International Journal of Applied International Business (ISSN: 1743-2111) Volume 1 Issue 2
Dr. Andrew L S Goh, Ph.D.
Division of Business
University of South Australia
Fierce competition has placed enormous pressure on developing nations to rethink about their approach in industrial policy-making. Conventional approaches of industrial policy, centred on the traditional macro-economic strategy of producing high-value goods and services for international trade, have propelled developing nations to embrace the imperatives of science and technology. Yet, the basic pragmatic question lingers: do these approaches of industrial policy yield the desired economic pay-offs for developing nations? Whilst the answer(s) may be multi-faceted, complex and even country-specific, several lessons may be drawn from the experience of developed nations which have enacted industrial policy to address firms’ concerns in innovation pursuits. This paper sheds light, based on an empirical study of ex post facto information collected from Singaporean firms, to put in perspective how developing economies could leverage on the strategic role of innovation-driven industry policy.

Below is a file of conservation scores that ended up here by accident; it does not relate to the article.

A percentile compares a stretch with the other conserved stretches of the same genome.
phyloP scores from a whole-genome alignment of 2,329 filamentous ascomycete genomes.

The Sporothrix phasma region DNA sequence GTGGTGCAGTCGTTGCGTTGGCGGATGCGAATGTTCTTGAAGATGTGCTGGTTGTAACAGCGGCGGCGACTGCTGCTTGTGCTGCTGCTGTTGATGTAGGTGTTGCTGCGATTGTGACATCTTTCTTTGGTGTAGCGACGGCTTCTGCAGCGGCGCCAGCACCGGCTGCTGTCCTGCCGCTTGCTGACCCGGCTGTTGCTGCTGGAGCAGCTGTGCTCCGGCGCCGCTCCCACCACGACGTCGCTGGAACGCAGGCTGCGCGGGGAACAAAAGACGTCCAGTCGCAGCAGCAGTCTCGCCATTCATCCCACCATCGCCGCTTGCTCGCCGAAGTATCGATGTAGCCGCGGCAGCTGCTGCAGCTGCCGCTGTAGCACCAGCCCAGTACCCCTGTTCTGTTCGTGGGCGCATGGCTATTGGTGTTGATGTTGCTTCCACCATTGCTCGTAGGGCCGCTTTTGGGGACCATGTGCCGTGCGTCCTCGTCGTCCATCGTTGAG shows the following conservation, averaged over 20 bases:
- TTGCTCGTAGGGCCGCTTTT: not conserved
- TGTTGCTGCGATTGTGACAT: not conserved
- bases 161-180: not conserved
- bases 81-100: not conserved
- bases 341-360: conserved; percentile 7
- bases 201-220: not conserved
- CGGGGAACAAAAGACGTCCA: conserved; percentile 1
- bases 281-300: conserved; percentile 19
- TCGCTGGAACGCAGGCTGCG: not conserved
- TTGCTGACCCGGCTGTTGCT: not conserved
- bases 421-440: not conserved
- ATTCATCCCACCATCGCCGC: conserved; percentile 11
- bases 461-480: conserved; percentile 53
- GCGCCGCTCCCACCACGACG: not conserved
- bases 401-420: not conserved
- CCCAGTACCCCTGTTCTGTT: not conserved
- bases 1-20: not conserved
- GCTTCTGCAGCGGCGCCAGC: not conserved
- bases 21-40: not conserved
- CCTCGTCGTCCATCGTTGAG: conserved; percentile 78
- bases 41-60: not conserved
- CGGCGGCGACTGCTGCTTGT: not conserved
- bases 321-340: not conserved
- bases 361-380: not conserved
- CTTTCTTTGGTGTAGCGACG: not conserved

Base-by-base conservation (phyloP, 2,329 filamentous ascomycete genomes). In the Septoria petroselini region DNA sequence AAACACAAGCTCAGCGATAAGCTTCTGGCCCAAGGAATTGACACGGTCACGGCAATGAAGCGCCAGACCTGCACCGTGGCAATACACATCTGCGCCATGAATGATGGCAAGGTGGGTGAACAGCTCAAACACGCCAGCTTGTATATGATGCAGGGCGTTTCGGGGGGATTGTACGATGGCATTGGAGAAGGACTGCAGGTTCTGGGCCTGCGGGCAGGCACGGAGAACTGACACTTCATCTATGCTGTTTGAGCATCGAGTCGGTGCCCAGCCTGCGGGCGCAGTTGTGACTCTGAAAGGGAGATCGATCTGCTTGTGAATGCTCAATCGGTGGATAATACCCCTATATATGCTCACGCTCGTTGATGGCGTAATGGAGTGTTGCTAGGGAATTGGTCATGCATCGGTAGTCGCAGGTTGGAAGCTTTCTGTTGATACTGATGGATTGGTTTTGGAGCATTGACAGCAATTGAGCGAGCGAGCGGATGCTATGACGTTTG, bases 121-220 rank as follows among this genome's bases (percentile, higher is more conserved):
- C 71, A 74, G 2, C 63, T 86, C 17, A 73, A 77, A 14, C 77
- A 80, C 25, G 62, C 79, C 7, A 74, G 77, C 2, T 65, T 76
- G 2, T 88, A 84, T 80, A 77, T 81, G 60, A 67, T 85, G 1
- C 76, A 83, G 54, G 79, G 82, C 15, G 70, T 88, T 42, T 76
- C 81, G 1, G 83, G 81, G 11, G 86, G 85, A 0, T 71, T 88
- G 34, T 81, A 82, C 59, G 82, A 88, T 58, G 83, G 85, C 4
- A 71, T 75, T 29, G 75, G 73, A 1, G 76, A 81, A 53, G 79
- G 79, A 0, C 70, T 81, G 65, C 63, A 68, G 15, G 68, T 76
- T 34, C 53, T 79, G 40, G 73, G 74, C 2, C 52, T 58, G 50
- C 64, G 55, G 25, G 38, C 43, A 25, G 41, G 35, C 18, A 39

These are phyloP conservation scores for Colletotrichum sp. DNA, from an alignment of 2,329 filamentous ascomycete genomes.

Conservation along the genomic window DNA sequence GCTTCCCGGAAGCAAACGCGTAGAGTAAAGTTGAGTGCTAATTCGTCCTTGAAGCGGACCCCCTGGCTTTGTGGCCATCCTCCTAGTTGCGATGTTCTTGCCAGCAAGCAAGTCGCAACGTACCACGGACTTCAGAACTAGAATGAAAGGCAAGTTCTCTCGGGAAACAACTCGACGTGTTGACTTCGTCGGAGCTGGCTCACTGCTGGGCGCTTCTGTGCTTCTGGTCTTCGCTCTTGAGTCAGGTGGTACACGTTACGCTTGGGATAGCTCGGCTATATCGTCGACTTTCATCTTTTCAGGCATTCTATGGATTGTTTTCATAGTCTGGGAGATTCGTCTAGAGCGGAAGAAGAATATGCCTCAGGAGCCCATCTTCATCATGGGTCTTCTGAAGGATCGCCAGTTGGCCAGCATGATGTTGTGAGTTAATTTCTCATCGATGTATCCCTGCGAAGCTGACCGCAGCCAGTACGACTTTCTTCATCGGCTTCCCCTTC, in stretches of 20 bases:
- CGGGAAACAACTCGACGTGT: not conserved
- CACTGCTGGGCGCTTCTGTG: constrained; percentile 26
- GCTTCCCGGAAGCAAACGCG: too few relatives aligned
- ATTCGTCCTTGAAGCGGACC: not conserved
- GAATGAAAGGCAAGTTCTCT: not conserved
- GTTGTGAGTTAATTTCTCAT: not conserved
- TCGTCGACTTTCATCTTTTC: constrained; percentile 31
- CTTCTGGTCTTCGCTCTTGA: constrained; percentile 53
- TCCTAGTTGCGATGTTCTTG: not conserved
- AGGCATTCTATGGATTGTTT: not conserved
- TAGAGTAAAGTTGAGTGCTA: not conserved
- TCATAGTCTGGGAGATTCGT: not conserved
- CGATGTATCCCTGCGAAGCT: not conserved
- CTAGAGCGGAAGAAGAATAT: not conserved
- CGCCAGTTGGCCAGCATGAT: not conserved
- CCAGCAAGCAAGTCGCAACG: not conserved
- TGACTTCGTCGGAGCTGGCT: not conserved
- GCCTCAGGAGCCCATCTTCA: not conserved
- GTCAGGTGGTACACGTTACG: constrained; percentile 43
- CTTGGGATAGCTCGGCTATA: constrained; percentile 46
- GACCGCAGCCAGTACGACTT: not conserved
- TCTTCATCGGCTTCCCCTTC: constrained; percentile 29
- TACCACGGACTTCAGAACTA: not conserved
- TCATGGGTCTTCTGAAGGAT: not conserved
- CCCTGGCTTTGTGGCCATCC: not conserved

Keywords: Industrial policy, innovation, technology development, innovation-driven industrial policy, developing nations, developed world and economic competitiveness